For 450 million years, sharks have roamed the Earth’s oceans and gone through multiple evolutionary changes to adapt to the planet’s climate. Since sharks are cold-blooded creatures, they move to cooler water close to the poles to regulate their body temperatures.
However, sharks’ ability to survive is being negatively impacted by climate change, which is causing huge changes in the habitat on which they depend. Just like any other life on Earth, sharks have great adaptability and are able to evolve to colder and warmer temperatures, in the time period of a few thousand years. But climate change has been on an exponential rise since 1988 — only 35 years ago. With the water temperatures rising so quickly, sharks have been forced to migrate to areas where they have never explored before, and since many species are apex predators, these oceanic ecosystems are changing at a much too rapid pace.
Sharks have not been allocated enough time to adapt to the changes in temperatures, and the warmer waters will only continue affecting fully developed ecosystems. As a result, sharks have needed to change, but in a way that is not healthy for themselves or for other inhabitants of the ocean.
So what does this mean for the future of sharks?
Global warming poses an enormous threat to reefs, where two-thirds of sharks call home, with 14 of those species bordering extinction. As the oceans rise in temperature and become increasingly acidic, the reefs are dying off and the coral is turning white — a process known as coral bleaching. When these reefs disappear for good, sharks will be left with limited sources of prey, less protection for their nurseries, and even fewer fish to help remove parasites from their skin.
Focusing on a more global perspective, these warm waters are forcing sharks to change their migration routes, which disrupts the structure of the food chain. The bull shark, for example, has begun to appear in places they aren’t accustomed to. Since this particular species is an apex predator, they may become a threat to nursery areas and scare out other competing predators, which endangers all other animals involved.
In October 2020, research revealed that changing ocean temperatures, specifically in Port Jackson Bay, Australia, can affect metabolic rates and swimming activity. When waters grew warmer, maximum swimming activity decreased in the sharks. Gervais (2020), who was an author of the study, also stated that with a rise in water temperature of just 3℃, the energy needed to survive in sharks doubled.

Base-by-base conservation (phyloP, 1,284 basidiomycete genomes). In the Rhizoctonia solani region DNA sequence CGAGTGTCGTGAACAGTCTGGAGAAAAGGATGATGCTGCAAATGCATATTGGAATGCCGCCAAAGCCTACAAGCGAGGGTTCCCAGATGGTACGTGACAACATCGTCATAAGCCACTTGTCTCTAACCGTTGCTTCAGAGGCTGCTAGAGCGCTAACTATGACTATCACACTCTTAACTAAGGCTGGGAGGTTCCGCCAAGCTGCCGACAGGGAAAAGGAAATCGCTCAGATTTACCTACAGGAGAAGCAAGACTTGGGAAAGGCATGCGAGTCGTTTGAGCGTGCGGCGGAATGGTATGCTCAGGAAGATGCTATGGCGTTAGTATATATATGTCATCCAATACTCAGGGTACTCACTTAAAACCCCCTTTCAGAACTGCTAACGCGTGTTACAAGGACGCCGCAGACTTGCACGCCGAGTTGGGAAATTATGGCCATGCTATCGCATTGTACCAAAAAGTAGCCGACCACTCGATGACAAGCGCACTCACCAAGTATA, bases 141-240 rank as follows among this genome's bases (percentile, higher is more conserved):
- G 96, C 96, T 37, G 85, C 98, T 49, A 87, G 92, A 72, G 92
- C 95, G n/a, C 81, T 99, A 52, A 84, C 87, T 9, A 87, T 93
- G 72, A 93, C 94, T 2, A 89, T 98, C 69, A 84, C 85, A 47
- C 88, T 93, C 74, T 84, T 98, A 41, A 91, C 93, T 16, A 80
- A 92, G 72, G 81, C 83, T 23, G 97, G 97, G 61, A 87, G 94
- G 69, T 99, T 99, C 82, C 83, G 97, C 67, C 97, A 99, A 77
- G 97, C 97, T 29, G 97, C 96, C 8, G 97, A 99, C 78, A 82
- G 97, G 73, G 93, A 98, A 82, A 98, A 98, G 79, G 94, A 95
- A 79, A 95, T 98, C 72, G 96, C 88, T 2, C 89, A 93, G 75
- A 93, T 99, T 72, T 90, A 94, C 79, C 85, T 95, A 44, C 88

There is no set year for “the point of no return.” But most scientists have agreed that cutting human-caused emissions of carbon dioxide by 2050 is important for the hope of reversing the climate crisis.
So how do we save the sharks, while simultaneously preserving our pristine oceans?
As broad as it is, the first step is always minimizing one’s carbon footprint and reducing energy consumption. By decreasing the production of greenhouse gasses, it will decrease the effect of climate change and lower the water temperatures of the ocean. Unplug appliances when not being used, take the exit stairs instead of the elevator and use public transportation when possible — these small changes are achievable and are proven to help the environment.
Amos Haggiag, CEO and Co-Founder of Optibus, offered some solutions during the COP26 conference that focused on the transportation sector.
“Personal vehicles alone produced about three billion metric tons of carbon dioxide emissions worldwide in 2020,” Haggiag said. “Reducing vehicle emissions by changing how people travel is key to fighting climate change.”
A step forward in healing the planet is vital to conserving the oceans and the marine life within, and that can only happen once we start incorporating more sustainable practices in our routines. Sharks may have always been portrayed in a vicious light in the media, but these creatures — and many other fauna — are the heart of the world’s ecosystems.
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